Every year, the winter months affect various industries differently. Preparation is key to maintaining success through the cold weather season. However, this winter has many small businesses dealing with record-breaking bitter cold temps, extreme snow and ice storms which have left business owners shut down and unable to operate. Taking a few small steps to prepare and plan can not only help you get through the unexpected but ensure your doors stay open.
Prepare the Office Building
Winter storms are notorious for causing structural damage. Before the winter season, check your office space for leaks and cracks that could worsen during a potential storm. Shut off outdoor plumbing to avoid frozen pipes and invest in new weather stripping to stop melting snow from leaking inside.
Salt The Sidewalks
If you plan to be open during severe weather purchase salt or brine to prevent ice from forming on the sidewalks. This can prevent unnecessary slips or falls on the business property.
Invest in a Generator
Keeping a reliable power source on hand is both a safety precaution and a smart investment for the business move. Even a small generator can help keep important devices running like walk-in coolers or refrigerators. A generator can make the difference between being able to keep the power and electricity on and offer services when neighboring businesses are shut down.
Have a Snow and Ice Removal Plan
Plan ahead and contact a removal service prior to any upcoming storms. Have enough emergency funds allocated for snow and ice removal to cover your entire business and the surrounding property. A build up of snow and ice may prevent customers from being able to easily access the business as well as present potential safety hazards.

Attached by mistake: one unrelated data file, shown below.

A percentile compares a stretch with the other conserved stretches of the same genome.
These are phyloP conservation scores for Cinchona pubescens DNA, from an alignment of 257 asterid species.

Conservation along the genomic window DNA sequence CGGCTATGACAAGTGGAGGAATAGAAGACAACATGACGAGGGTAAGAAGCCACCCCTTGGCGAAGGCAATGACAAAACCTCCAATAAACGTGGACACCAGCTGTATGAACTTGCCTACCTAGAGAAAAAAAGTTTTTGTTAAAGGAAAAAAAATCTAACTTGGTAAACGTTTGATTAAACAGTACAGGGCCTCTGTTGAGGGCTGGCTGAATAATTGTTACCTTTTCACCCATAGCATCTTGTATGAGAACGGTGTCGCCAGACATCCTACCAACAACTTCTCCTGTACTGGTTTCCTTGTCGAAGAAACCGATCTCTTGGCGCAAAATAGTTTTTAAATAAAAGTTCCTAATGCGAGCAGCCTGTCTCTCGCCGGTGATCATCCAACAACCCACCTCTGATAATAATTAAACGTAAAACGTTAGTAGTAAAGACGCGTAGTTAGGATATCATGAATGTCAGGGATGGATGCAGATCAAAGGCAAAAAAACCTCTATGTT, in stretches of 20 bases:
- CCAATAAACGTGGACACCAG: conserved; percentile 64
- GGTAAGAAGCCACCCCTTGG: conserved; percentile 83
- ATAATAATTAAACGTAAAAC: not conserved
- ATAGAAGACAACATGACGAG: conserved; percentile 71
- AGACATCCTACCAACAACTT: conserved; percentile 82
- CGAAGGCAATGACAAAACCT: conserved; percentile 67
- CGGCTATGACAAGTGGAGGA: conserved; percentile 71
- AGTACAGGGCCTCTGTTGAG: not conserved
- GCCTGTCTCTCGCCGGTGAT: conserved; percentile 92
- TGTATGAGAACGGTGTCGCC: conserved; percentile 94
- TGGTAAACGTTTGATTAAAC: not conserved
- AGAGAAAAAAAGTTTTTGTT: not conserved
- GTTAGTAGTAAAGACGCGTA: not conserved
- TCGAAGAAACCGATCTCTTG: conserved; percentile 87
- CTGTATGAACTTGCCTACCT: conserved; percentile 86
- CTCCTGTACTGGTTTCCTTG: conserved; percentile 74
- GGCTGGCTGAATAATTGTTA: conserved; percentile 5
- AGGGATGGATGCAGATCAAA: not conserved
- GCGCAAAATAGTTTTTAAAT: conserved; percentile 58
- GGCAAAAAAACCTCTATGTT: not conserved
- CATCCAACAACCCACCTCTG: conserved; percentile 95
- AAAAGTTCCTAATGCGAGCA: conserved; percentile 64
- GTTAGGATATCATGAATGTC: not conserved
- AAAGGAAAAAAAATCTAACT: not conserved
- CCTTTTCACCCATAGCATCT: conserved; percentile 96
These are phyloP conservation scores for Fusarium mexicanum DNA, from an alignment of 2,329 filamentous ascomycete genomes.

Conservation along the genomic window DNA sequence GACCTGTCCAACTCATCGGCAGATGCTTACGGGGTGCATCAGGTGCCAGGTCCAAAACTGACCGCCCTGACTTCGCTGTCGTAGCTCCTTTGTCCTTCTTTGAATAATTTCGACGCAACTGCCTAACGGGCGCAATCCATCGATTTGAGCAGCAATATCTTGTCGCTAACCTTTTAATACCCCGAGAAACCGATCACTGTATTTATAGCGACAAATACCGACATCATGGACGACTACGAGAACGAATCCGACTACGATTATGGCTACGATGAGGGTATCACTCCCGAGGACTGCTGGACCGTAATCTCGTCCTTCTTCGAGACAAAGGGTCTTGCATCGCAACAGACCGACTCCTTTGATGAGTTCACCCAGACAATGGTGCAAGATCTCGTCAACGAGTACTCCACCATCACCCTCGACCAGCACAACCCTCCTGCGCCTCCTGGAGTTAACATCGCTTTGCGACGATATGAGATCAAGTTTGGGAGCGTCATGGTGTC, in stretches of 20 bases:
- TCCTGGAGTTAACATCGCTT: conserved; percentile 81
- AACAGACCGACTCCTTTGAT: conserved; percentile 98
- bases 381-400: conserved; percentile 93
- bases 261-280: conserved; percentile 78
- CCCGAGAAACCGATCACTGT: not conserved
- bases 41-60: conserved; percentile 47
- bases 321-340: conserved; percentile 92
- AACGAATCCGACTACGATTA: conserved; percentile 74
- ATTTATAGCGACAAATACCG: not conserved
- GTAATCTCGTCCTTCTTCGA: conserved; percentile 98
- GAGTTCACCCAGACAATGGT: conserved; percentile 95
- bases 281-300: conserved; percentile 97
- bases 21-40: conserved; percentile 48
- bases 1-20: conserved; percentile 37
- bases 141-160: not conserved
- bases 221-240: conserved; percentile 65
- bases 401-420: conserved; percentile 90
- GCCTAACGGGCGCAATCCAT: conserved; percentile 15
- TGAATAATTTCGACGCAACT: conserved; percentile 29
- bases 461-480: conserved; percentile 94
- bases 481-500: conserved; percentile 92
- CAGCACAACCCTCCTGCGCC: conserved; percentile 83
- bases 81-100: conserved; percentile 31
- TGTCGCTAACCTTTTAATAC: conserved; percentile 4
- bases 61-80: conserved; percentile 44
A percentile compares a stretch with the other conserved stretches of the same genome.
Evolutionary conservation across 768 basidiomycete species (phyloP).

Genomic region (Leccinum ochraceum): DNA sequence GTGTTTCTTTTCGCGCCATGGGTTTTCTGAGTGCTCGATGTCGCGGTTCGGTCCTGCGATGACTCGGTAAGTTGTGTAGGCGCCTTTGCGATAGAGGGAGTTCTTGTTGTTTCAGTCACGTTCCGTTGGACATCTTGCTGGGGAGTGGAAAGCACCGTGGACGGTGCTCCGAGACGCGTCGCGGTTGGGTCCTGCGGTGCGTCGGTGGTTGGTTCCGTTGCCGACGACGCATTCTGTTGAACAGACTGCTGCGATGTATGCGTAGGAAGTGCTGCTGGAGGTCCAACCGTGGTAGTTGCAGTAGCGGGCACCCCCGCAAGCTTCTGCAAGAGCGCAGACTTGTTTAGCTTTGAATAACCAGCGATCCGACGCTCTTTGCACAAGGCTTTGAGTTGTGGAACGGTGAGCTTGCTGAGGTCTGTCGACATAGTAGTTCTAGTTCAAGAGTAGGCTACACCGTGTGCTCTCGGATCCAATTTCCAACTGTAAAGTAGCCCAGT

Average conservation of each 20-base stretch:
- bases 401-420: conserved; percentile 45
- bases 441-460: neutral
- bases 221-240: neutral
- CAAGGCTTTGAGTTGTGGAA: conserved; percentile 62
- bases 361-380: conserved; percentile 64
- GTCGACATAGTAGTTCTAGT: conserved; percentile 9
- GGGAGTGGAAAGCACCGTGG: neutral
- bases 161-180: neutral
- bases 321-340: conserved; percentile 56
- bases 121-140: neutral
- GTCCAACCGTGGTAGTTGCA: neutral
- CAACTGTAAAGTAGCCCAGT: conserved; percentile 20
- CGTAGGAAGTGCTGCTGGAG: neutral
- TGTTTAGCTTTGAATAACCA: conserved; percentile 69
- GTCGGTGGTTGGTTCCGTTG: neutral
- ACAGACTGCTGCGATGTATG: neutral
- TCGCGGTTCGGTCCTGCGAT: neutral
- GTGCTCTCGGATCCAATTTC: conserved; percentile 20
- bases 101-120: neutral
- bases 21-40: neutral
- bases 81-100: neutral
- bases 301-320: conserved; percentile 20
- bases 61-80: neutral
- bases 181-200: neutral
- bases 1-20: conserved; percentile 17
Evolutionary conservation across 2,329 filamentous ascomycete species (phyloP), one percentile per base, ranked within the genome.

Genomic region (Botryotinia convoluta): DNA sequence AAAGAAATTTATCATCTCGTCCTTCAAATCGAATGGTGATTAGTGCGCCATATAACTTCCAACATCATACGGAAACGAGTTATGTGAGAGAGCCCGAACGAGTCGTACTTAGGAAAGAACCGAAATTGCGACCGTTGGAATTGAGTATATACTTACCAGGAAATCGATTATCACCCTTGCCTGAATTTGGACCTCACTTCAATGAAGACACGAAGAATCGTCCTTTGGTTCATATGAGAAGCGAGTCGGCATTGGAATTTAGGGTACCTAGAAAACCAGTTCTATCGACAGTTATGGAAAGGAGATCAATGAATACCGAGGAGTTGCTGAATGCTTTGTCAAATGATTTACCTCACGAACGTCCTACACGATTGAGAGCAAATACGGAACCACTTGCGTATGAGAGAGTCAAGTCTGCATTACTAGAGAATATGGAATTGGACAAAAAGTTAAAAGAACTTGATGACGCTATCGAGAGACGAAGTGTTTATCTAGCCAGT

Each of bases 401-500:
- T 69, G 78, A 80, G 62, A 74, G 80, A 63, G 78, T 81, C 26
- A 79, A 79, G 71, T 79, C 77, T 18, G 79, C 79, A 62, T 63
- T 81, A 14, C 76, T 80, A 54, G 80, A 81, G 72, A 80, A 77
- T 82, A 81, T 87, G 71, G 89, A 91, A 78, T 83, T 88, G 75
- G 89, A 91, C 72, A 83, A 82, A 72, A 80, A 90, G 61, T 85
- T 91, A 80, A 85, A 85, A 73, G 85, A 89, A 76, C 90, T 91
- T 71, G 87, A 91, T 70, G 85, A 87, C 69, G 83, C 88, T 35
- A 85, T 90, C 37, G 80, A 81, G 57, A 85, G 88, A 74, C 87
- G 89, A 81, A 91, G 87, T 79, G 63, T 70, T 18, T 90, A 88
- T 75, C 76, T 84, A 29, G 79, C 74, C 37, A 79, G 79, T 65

Take The Time to Detail Your Inventory
Use a camera to take photos of the building exterior and take the time to photograph all equipment and inventory. Keep these records in a safe and dry space. In the event that anything is damaged during a winter storm, this will make any insurance claims much easier to replace the damaged items.
Have A Mail Back-Up Plan In Place
Have a backup plan in place in the event of a mail service interruption. Often times severe weather can cause delays in the mail service meaning employees end up without paychecks and vendors are not paid in a timely fashion. Investing in an automated online service to issue paychecks via direct deposit or setting up the ability through your bank to pay vendors online will ensure the business can continue to operate as normal.
Stock Up and Keep an Emergency Kit Inside the Business
In extreme and sudden weather changes your employees may become snowed in at work. There may also be instances where employees or customers may need to wait out the storm. Consider investing in a winter emergency kit that includes vital supplies to have on-site.
Keep Your Staff and Customers Updated
Have a plan in place to easily communicate with employees of upcoming storm warnings and updates. Let employees know ahead of time to look out for updates via email or text or phone call. Ensure your employees and their families have access to an emergency plan that includes evacuation routes. Have a plan in place to also inform customers if and when you’re closing. Use social media channels to relay fast and accurate information. Also, place a sign in the storefront if you do plan to close due to a storm or severe weather.
Taking the time to plan ahead put preventative measures in place can help your small business stay open during a winter storm. If your business needs access to fast funding throughout the winter season to contact Merchant Funding Solutions Inc for a free no-obligation loan consultation.
The information and insights in this blog post are provided for educational purposes only and do not constitute financial advice from Merchant Funding Solutions Inc. Please consult your financial advisor before making any business financing decision. For information about Merchant Funding Solutions products and services, please visit the Merchant Funding Solutions FAQ page.